Reed Hastings Packard Award ceremony, Feb. 17, 2017
Introduction by former San Jose Mayor and former Joint Venture co-chair Ron Gonzales.
Good afternoon, everyone, and thank you for joining us today.
Well, it’s sure starting to look like 2017 is destined to be Reed Hastings’ year – and not simply because Netflix is celebrating its 20th anniversary.
To begin with, as filmmakers he and Netflix are celebrating their first Golden Globe awards, with wins last month for “The Crown” as best drama series and for its star, Claire Foy, as best actress in a drama series.
On top of that, they have just received Academy Award nominations for their documentary, “13th” and two other documentary shorts. We wish them luck at the Oscars next Sunday night.
And now this, the Packard award, perhaps the most important recognition of all.
Today, Reed Hastings joins a distinguished list of Silicon Valley icons that Joint Venture Silicon Valley has recognized because they embody the spirit of the man for whom Joint Venture’s highest honor is named.
As a former Hewlett-Packard employee, I can say that, like David Packard, Reed Hastings brings the same sleeves-up, problem-solving approach to improving our community.
He has not only established himself as the leader of one of America’s, and Silicon Valley’s, most successful companies, but at the same time he has devoted much of his personal energy, time and resources to supporting better education outcomes for our kids.
I have personally witnessed Reed’s commitment to helping improve the lives of others—in particular, low-income, underserved minority students, especially Latinos. He has dedicated much of his time to ensuring that these students have access to a quality education.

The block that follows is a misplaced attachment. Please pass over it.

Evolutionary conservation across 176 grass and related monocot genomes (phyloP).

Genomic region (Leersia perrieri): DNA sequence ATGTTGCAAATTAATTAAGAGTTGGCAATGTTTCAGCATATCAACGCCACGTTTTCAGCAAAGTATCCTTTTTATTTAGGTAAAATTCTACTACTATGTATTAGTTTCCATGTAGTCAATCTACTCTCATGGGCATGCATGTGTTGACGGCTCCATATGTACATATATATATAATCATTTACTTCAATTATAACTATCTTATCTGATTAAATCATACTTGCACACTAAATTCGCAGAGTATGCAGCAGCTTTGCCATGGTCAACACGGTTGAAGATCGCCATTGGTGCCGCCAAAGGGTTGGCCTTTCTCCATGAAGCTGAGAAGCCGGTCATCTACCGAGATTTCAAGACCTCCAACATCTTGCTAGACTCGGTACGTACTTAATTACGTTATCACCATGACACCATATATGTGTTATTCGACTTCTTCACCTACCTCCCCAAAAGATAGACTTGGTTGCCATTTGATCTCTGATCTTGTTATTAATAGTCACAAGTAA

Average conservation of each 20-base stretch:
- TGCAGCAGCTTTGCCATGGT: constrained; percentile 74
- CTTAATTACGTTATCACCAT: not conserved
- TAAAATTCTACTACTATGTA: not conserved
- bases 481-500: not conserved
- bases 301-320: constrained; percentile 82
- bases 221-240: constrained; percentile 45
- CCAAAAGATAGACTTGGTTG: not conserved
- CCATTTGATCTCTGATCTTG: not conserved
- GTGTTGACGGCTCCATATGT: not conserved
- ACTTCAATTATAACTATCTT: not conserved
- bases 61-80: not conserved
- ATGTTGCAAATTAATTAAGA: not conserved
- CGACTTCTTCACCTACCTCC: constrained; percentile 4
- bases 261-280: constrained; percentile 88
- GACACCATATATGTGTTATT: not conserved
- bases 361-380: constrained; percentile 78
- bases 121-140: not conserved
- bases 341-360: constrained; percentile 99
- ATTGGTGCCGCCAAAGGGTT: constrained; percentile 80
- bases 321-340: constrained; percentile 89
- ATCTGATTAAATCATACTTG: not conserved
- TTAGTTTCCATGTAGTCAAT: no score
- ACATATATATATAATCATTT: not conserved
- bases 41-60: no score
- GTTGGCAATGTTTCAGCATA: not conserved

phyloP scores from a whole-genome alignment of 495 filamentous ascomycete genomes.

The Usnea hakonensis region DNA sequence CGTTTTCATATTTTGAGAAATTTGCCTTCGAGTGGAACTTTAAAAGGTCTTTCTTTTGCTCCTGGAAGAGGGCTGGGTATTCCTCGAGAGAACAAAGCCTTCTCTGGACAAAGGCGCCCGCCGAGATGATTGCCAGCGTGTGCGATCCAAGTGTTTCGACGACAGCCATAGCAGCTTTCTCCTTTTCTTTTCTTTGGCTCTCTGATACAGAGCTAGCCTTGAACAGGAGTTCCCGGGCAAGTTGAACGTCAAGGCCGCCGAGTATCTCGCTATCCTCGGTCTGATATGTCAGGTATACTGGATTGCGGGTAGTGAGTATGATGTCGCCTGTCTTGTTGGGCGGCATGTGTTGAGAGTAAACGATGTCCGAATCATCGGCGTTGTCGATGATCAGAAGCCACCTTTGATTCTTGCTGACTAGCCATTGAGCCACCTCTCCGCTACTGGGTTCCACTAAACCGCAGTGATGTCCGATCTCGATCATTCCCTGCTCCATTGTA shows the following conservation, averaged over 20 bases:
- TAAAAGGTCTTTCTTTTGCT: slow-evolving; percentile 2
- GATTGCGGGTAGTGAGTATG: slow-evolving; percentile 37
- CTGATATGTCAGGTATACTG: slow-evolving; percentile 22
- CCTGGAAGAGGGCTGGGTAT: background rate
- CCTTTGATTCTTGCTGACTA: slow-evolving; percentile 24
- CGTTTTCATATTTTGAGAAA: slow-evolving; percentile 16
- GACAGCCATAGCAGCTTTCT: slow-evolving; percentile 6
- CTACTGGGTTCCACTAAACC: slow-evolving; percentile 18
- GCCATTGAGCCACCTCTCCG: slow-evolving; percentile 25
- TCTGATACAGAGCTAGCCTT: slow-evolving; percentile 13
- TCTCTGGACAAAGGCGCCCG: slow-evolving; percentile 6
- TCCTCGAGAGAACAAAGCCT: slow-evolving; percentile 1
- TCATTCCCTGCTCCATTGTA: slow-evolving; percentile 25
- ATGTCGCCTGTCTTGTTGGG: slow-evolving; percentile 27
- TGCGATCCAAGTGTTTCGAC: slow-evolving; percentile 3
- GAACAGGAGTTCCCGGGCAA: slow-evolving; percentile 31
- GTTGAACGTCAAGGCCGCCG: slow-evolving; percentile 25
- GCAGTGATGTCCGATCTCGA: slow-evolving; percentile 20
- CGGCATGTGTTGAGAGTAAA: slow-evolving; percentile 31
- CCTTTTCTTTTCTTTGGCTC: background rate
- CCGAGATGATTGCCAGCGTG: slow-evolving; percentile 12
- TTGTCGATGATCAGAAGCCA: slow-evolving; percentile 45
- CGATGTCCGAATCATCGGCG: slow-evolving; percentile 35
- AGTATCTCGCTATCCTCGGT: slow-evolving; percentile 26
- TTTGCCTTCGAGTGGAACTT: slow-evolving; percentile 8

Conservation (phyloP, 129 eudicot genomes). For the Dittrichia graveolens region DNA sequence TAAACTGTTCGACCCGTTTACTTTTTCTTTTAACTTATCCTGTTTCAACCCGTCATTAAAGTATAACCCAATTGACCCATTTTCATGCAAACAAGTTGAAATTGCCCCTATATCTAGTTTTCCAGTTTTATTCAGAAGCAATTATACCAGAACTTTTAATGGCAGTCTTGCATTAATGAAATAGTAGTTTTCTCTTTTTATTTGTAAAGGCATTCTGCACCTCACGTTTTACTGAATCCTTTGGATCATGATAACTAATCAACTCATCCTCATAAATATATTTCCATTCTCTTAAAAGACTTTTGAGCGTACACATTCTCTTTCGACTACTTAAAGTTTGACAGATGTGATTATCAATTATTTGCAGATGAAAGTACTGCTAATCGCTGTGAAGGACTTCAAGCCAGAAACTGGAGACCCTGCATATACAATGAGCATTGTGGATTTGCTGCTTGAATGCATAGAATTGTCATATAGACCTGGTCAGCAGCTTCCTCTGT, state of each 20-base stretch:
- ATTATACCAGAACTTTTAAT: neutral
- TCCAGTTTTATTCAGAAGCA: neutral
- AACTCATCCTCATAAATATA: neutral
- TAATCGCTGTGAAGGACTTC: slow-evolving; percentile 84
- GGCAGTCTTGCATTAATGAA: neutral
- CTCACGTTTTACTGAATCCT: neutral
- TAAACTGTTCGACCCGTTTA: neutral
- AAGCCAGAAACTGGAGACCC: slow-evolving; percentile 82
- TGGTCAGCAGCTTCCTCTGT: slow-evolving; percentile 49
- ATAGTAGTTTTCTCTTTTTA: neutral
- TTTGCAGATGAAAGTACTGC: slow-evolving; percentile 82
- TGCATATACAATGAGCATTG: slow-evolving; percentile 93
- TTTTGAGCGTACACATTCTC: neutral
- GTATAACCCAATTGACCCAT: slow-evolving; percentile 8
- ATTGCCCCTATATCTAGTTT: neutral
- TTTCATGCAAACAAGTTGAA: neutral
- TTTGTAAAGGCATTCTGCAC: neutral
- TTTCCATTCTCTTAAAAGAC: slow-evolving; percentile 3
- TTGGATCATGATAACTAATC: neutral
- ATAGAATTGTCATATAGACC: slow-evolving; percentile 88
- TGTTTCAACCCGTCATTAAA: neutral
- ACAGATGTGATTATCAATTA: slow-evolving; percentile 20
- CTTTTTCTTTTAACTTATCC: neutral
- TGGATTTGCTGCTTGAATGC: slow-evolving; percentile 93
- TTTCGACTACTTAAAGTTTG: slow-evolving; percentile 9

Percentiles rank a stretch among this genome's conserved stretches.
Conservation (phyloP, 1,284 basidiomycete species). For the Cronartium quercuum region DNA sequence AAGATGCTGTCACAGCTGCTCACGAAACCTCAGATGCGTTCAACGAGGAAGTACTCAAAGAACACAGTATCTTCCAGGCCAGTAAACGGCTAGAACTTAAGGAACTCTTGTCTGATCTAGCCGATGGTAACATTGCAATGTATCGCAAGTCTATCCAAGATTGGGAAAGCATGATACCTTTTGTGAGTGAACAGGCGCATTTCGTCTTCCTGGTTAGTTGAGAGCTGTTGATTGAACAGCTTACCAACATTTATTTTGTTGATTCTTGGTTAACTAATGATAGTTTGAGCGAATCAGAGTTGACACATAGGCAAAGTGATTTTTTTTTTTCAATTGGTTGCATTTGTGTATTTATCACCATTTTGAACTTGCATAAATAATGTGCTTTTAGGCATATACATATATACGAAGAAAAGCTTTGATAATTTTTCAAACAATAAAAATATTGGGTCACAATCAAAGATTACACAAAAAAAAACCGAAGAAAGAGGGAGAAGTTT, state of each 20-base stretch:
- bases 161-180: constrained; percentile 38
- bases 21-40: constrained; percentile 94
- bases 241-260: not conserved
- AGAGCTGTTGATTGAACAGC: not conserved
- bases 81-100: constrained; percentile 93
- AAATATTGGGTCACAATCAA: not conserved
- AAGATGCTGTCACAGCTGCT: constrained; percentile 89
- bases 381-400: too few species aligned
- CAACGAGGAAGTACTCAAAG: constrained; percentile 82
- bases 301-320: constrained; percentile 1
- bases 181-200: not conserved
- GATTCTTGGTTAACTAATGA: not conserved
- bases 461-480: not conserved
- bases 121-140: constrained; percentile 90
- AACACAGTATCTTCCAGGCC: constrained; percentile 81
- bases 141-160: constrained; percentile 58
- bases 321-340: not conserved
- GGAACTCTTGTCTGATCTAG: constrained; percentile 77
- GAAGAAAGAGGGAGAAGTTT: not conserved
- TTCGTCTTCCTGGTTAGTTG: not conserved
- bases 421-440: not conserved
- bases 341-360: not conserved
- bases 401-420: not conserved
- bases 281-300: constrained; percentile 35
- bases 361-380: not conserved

In his role as a board member with our Hispanic Foundation of Silicon Valley, he conceived our “Latinos in Technology” scholarship program, designed to increase the number of Latinos employed in hi-tech by increasing the number of college graduates with STEM degrees.
He saw that the future of our workforce resides in our local neighborhoods. His foundation, The Hastings Fund, has pledged $1 million to this much needed scholarship effort.
Now let’s take a look at Reed’s life and achievements.
Reed was born in Boston in 1960, the son of Wilmot Hastings, a government lawyer, and his wife, Joan.He went to Bowdoin College in Maine, where he earned his Bachelor’s degree in math in 1983.
After graduation, propelled by a curiosity of the world and a desire for community service, Hastings joined the Peace Corps. He was especially drawn, he says, to the challenge of the Peace Corps slogan: “the toughest job you’ll ever love.”
For the next two years he taught math to high schoolers in Swaziland in South Africa. That experience informed his early passion for improving public education.Reed then returned to the U.S. to enroll in graduate school at Stanford University, where he studied artificial intelligence.